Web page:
Runtime: 118 Minutes
Director: Michel Gondry
Writer: Michel Gondry, Charlie Kaufman
Starring: Jim Carrey, Kate Winslet, Tom Wilkinson, Kirsten Dunst
By Kristy Strouse
Love is messy. Life is even messier. Sometimes the hurt is too much. There are moments, after watching this film, where I wonder, would I want to forget? Would you? It would sure be easier. Or is it?
In the case of Joel and Clementine, in the “Eternal Sunshine of the Spotless Mind” (2004) nothing is simple, everything is messy, but ultimately (despite its surreal- dream-like sequences) it is also an honest appraisal of love in its many forms.
The film starts with the two fatefully meeting. Clementine (Kate Winslet) is bold, ostentatious; the complete opposite of the reserved Joel (Jim Carrey) but she strikes a chord with him- a jumpstart to his heart. There’s something there, even if it can’t be quantified. Just as the characters do, we feel a familiarity, a pull that is undeniable. The why is then revealed as we discover the two had one another erased from their minds. This isn’t the first time they’ve fallen for one another, which initiates a unique dramatic story that ensnares its audience.
Enter the interesting crew led by Tom Wilkinson, with Kirsten Dunst and Mark Ruffalo as his associates (with a funny, disconnected sort of dynamic here) and the somewhat creepy Elijah Wood. Wood has been dating Clementine using the information he received from Joel after the memory wipe. It is sad, but also another way of showing the strength of love… or in this case, perhaps, an unhealthy cohesion of infatuation and loneliness. What would we do for love? What would we do to move on?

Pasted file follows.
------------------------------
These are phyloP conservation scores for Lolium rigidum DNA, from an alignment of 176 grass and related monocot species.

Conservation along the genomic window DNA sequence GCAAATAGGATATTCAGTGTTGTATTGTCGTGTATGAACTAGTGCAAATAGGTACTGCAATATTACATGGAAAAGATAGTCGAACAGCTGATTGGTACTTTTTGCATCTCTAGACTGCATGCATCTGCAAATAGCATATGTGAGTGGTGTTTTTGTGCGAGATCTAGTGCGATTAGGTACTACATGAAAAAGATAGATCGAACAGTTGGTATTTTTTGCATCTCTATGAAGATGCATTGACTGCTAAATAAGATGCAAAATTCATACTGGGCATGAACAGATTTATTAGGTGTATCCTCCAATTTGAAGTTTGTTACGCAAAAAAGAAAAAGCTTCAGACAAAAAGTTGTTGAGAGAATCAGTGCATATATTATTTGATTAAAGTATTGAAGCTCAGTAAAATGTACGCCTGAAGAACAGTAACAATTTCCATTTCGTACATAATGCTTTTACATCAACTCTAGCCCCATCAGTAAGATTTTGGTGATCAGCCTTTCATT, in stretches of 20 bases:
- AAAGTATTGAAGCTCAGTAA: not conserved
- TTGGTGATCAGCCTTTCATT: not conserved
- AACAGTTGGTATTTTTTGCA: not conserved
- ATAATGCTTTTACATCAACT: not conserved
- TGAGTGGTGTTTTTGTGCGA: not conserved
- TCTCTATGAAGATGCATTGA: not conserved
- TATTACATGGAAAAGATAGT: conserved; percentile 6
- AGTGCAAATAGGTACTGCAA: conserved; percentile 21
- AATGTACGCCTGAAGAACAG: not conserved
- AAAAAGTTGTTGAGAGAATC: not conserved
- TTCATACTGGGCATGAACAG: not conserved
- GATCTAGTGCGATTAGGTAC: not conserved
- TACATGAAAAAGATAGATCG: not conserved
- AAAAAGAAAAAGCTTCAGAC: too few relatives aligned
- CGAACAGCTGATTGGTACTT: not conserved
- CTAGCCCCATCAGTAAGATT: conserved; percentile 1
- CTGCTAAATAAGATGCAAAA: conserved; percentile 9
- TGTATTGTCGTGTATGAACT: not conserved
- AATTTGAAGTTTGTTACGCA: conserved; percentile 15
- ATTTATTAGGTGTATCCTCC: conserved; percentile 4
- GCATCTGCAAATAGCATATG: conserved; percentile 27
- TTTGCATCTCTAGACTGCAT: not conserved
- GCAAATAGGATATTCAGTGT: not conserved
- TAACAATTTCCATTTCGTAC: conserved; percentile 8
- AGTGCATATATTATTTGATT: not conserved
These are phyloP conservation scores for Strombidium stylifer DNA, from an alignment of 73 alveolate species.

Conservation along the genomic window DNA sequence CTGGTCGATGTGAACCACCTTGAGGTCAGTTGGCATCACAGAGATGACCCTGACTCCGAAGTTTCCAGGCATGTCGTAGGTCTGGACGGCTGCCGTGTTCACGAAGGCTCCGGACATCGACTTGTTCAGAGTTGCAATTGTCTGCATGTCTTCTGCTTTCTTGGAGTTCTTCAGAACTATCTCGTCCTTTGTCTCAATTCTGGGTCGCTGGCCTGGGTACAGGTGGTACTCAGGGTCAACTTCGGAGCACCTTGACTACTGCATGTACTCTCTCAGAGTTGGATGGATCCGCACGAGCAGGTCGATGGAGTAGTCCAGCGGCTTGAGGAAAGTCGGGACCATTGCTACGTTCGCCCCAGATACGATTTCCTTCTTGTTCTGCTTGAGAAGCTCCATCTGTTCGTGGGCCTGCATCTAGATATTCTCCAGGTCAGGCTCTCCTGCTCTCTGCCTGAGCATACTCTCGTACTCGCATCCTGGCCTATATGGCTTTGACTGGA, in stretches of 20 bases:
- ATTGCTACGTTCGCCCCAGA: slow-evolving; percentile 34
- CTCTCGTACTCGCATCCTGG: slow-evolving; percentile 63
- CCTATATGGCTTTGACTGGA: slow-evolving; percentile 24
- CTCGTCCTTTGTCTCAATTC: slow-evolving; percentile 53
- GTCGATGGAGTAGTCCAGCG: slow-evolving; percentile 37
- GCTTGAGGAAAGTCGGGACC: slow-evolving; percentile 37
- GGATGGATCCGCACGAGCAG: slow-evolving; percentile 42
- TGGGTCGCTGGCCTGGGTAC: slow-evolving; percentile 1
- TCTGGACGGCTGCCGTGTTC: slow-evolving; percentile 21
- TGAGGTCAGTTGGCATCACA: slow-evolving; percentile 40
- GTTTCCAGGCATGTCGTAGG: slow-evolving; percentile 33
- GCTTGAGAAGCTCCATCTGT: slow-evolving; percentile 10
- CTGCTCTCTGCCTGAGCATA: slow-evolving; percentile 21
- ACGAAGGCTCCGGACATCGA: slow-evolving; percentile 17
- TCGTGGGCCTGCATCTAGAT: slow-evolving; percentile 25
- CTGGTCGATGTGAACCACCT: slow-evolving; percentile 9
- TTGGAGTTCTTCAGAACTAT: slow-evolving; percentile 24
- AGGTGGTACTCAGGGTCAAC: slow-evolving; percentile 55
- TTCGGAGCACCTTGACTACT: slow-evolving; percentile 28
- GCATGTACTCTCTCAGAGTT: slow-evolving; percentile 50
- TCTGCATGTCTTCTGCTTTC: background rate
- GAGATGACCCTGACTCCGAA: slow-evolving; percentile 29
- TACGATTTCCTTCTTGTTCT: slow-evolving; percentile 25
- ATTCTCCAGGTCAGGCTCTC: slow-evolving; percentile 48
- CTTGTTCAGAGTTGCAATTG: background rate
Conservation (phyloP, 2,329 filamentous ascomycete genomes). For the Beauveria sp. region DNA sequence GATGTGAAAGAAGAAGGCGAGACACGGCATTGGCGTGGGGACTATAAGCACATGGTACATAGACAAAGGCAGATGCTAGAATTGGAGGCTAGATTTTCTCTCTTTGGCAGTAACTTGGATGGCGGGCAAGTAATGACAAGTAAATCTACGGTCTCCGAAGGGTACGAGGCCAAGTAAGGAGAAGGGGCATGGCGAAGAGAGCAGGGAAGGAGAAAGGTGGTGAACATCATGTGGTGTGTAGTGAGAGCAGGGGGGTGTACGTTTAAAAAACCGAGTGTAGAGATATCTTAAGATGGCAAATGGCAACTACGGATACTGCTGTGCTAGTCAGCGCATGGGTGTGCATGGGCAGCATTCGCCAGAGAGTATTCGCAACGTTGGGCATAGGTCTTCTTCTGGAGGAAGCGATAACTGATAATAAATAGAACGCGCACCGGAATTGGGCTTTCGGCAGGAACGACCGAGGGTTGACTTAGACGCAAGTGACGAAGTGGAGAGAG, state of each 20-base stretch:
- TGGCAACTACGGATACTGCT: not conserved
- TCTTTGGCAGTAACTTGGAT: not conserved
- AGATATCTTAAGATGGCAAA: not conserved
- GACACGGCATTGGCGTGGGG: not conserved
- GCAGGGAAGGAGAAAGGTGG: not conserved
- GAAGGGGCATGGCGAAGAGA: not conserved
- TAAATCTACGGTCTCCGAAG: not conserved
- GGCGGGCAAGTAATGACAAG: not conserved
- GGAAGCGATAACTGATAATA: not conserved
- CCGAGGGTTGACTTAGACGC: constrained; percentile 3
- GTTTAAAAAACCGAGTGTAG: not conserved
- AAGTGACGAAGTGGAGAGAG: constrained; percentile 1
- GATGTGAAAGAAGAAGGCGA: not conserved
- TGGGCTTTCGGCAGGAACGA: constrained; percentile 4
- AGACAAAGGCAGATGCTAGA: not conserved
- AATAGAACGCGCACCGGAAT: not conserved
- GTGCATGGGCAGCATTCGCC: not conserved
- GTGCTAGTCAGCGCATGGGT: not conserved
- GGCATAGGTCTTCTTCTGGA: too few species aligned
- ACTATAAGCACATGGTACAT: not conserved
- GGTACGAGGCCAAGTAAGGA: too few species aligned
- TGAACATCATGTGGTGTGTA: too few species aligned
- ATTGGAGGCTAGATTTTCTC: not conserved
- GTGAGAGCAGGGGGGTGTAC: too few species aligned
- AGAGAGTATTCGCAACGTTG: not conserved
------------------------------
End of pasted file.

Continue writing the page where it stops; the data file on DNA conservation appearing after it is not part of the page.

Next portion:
When we figure out that she had Joel erased we see it from his perspective, trying to wrap his head around the absurdity of the situation. Eventually, he decides to take that irreversible leap and we re-live their memories, stunningly, with an ample hand and visually stunning sequences. Often, the two (within the memory) are aware of what’s happening but ultimately unable to stop it. Some decisions… can’t be unmade.
However, destiny, if one believes in such a thing, has a way of bringing these two back together. Like magnets, they are drawn to Montauk, to one another, and as Winslet says, “she’s not perfect.” There’s going to be things they dislike about each other, so, is it worth taking the leap again if you know it may be painful? Therein lies the rub.
What’s wonderful and unique about the movie is the fact that it questions things like fate and the consideration of love’s sneaky little design. Yet, it doesn’t abandon the facts: relationships take work, none of us is perfect, and in order to successfully bond yourself to another, you have to accept it all: thorns included. The film takes place around Valentine’s Day, so it’s only fitting to mention this unorthodox, but none the less, heartbreakingly beautiful film.
Both Winslet and Carrey do an admirable job of conveying their frustrations and their longings. They share a unique attraction that bursts with a contagious and aspiring desire. Their journeys (both times) are written with heart and precision by the always offbeat screenwriting mind of Charlie Kaufman with a direction by Michel Gondry. “Eternal Sunshine of the Spotless Mind” is a whirlwind of emotions, and it is the kind of romance that is just grounded enough, in reality, to inspire and incite, but whimsical enough to deserve its own special place in the genre’s history.